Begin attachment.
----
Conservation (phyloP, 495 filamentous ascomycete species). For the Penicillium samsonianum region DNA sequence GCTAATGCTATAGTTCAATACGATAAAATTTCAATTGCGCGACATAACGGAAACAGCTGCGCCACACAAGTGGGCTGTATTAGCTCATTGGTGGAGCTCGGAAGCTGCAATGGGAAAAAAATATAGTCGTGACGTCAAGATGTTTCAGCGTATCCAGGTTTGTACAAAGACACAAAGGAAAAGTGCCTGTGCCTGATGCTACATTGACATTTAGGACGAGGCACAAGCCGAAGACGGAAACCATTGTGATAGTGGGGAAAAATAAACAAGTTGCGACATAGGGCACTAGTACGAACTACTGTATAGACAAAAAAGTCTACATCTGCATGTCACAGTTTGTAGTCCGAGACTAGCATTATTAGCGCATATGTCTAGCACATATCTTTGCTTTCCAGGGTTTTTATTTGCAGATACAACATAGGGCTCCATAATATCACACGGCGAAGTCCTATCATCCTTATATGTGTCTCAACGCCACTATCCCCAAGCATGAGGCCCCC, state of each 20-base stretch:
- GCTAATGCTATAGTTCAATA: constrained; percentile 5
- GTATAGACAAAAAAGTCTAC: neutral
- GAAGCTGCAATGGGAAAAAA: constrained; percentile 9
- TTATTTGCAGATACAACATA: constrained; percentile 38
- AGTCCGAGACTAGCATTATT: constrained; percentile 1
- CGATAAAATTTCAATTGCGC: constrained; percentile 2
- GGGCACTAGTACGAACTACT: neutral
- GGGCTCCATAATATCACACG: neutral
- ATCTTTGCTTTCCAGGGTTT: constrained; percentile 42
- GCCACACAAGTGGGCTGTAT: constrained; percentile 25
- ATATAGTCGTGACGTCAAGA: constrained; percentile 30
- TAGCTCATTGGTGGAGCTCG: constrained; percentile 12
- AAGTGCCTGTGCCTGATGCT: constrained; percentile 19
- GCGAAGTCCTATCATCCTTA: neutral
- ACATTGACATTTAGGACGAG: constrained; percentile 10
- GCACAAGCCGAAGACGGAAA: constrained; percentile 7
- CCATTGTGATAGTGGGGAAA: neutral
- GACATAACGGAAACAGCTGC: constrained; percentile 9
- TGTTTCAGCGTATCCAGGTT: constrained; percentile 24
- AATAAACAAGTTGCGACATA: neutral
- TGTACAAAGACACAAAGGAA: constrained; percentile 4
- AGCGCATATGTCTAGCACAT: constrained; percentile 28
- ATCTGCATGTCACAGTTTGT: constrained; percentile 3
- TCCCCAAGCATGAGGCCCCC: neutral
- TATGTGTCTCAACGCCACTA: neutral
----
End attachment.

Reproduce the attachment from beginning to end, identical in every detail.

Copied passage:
Conservation (phyloP, 495 filamentous ascomycete species). For the Penicillium samsonianum region DNA sequence GCTAATGCTATAGTTCAATACGATAAAATTTCAATTGCGCGACATAACGGAAACAGCTGCGCCACACAAGTGGGCTGTATTAGCTCATTGGTGGAGCTCGGAAGCTGCAATGGGAAAAAAATATAGTCGTGACGTCAAGATGTTTCAGCGTATCCAGGTTTGTACAAAGACACAAAGGAAAAGTGCCTGTGCCTGATGCTACATTGACATTTAGGACGAGGCACAAGCCGAAGACGGAAACCATTGTGATAGTGGGGAAAAATAAACAAGTTGCGACATAGGGCACTAGTACGAACTACTGTATAGACAAAAAAGTCTACATCTGCATGTCACAGTTTGTAGTCCGAGACTAGCATTATTAGCGCATATGTCTAGCACATATCTTTGCTTTCCAGGGTTTTTATTTGCAGATACAACATAGGGCTCCATAATATCACACGGCGAAGTCCTATCATCCTTATATGTGTCTCAACGCCACTATCCCCAAGCATGAGGCCCCC, state of each 20-base stretch:
- GCTAATGCTATAGTTCAATA: constrained; percentile 5
- GTATAGACAAAAAAGTCTAC: neutral
- GAAGCTGCAATGGGAAAAAA: constrained; percentile 9
- TTATTTGCAGATACAACATA: constrained; percentile 38
- AGTCCGAGACTAGCATTATT: constrained; percentile 1
- CGATAAAATTTCAATTGCGC: constrained; percentile 2
- GGGCACTAGTACGAACTACT: neutral
- GGGCTCCATAATATCACACG: neutral
- ATCTTTGCTTTCCAGGGTTT: constrained; percentile 42
- GCCACACAAGTGGGCTGTAT: constrained; percentile 25
- ATATAGTCGTGACGTCAAGA: constrained; percentile 30
- TAGCTCATTGGTGGAGCTCG: constrained; percentile 12
- AAGTGCCTGTGCCTGATGCT: constrained; percentile 19
- GCGAAGTCCTATCATCCTTA: neutral
- ACATTGACATTTAGGACGAG: constrained; percentile 10
- GCACAAGCCGAAGACGGAAA: constrained; percentile 7
- CCATTGTGATAGTGGGGAAA: neutral
- GACATAACGGAAACAGCTGC: constrained; percentile 9
- TGTTTCAGCGTATCCAGGTT: constrained; percentile 24
- AATAAACAAGTTGCGACATA: neutral
- TGTACAAAGACACAAAGGAA: constrained; percentile 4
- AGCGCATATGTCTAGCACAT: constrained; percentile 28
- ATCTGCATGTCACAGTTTGT: constrained; percentile 3
- TCCCCAAGCATGAGGCCCCC: neutral
- TATGTGTCTCAACGCCACTA: neutral